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Emergency agencies (EDs) are a crucial constituent in our health care security snare, accessible 24 hours a day, 7 days a week, for all who need care. There has been a stable boost in the capacity and acuity of patient visits to EDs, now with well over 100 million Americans (30 million children) obtaining crisis care annually. This rise in ED utilization has competently saturated the capacity of EDs and emergency health services in numerous communities. The resulting occurrence, routinely mentioned to as ED overcrowding, now threatens get access to to emergency services for those who need them the most. As managers of the pediatric medical home and advocates for children and optimal pediatric health care, (Derle, 2001, 151) there is a very important role for pediatricians and the American Academy of Pediatrics in guiding health policy decision-makers toward effective solutions that promote the medical home and timely access to emergency care.

ER standard overcrowding emergency departments

Much has been in writing about the use of crisis services. A prophetic 1958 study examining a important increase in emergency department (ED) utilization suggested that physicians and clinics should plan for the future by expanding the number of crisis facilities.1 Since that time, the number of ED visits in the United States has expanded more than 600%, with an estimated 108 million ED visits in 2000.2 Thirty million of those ED visits were for young kids 0 to 18 years of age.2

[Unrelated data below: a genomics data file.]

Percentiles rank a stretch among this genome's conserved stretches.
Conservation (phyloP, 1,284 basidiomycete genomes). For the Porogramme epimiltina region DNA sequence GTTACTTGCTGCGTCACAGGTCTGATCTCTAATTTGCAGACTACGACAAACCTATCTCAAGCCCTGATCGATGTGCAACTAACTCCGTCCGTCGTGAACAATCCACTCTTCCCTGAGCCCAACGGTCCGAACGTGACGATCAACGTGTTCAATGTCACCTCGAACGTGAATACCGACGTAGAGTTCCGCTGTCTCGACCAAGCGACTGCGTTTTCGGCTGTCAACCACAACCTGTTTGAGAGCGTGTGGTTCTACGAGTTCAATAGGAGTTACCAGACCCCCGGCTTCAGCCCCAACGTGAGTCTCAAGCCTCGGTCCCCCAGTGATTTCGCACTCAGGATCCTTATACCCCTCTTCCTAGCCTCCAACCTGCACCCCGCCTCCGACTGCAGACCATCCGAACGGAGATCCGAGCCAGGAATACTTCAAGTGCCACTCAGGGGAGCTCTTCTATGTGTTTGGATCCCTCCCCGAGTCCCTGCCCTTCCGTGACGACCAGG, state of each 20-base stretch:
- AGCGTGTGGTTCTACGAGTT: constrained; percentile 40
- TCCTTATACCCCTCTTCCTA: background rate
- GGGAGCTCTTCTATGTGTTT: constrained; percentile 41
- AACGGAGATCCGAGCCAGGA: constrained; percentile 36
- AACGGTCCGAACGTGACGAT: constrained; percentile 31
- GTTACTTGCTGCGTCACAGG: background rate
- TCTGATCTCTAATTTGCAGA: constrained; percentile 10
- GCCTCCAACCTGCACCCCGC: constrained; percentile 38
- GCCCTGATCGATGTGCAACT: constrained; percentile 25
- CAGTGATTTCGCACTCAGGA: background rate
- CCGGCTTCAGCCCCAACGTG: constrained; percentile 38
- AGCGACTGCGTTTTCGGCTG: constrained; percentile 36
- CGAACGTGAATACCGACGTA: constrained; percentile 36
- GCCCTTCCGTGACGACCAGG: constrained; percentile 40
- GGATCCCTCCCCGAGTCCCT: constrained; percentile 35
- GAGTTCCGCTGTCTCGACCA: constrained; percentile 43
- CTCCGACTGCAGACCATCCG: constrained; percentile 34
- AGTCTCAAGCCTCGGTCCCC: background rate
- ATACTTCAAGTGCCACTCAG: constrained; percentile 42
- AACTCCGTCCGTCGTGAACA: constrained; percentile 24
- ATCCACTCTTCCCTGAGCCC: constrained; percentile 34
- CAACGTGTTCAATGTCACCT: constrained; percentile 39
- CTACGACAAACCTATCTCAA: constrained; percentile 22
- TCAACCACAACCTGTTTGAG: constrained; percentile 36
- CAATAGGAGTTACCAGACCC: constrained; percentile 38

Over the past 2 decades, there has been increasing concern about this dramatic development in ED visits. During the mid-1980s and early 1990s, numerous wellbeing care policy analysts examined these rises as evidence of overutilization of EDs, specifically for nonemergent problems.3,4 Armed with data proposing that care provided in the ED was more expensive and possibly less effective, ...
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